There are no two identical styles, though they can be similar and to some, seemingly identical. The pieces come together in different ways. For example, if you watch Cheng Yinghua, who was the U.S. #1 player for ten years and a former member of the Chinese National Team, you'll see three distinct styles meshed together - two-winged looping, all-out forehand looping, and a blocking game - as well as many aspects of former greats Jan-Ove Waldner and Tibor Klampar, since early on Cheng copied their games as a practice partner for the Chinese National Team. And so all these parts of Cheng's game came together into a distinct playing style, his playing identity.

How do you develop your own playing style or identity? It's a combination of three things - things that work for you, things that you or your coach believe will work for you if you develop them, and things you want to be part of your game. Put these things together, practice them, get lots of match experience, and gradually you will develop a playing style.

And what is this playing style? It's whatever you do that makes your play effective.

The other question was, "Does the style define the player, or does the player define the style?" I think he is asking whether a player's style develops on its own and defines the player, or whether the player decide on his style and define himself. (If this isn't the question, it's still a great question to answer!) It works both ways. For example, early on I developed a nice forehand tomahawk serve. Because players kept popping it up, I developed good footwork and a nice forehand smash. And so my playing style developed on its own, based on certain strengths (the serve) and the corresponding strengths that developed because of this (footwork and a forehand smash). But I decided I needed a strong forehand loop, and so spent a huge amount of time developing that, as well as a forehand pendulum serve that would set up my loop. And so a big part of my game became serve & loop - and so I defined my own style by developing this.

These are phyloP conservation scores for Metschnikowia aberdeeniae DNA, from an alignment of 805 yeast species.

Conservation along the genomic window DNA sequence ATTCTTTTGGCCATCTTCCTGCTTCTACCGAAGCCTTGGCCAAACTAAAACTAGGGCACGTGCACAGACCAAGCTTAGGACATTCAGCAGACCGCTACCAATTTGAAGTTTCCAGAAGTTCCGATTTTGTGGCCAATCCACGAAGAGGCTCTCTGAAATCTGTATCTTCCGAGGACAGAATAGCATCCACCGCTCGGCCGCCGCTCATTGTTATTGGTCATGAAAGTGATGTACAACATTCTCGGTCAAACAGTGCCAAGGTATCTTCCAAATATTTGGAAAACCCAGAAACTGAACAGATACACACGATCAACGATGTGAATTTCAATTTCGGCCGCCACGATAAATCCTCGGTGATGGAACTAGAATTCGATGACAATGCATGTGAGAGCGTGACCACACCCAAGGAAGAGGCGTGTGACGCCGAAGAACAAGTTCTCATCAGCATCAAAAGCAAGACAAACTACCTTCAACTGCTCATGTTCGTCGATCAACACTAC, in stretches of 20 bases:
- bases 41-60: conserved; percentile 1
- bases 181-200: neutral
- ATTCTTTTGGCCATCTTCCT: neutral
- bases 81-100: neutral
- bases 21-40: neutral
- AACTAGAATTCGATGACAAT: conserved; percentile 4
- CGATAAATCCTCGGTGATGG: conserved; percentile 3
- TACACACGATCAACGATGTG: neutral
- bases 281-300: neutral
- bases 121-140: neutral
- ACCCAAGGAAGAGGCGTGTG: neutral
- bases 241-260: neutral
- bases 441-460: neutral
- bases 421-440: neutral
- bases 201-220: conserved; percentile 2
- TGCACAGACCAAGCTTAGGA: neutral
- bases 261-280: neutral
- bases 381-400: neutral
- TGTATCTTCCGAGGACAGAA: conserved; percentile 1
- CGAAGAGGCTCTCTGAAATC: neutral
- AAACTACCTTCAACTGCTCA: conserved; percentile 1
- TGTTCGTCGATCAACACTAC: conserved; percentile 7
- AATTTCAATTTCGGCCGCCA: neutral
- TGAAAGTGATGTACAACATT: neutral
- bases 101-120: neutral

Interview with Barney J. Reed

Here's an interesting interview with Barney J. Reed on the mytabletennis.net forum. And for those not in the know, Barney J. Reed is the one who was on the U.S. National Team for a number of years (is now coaching), while Barney D. Reed is the father and table tennis coach. How can you keep track? "J" for Junior and "D" for Dad.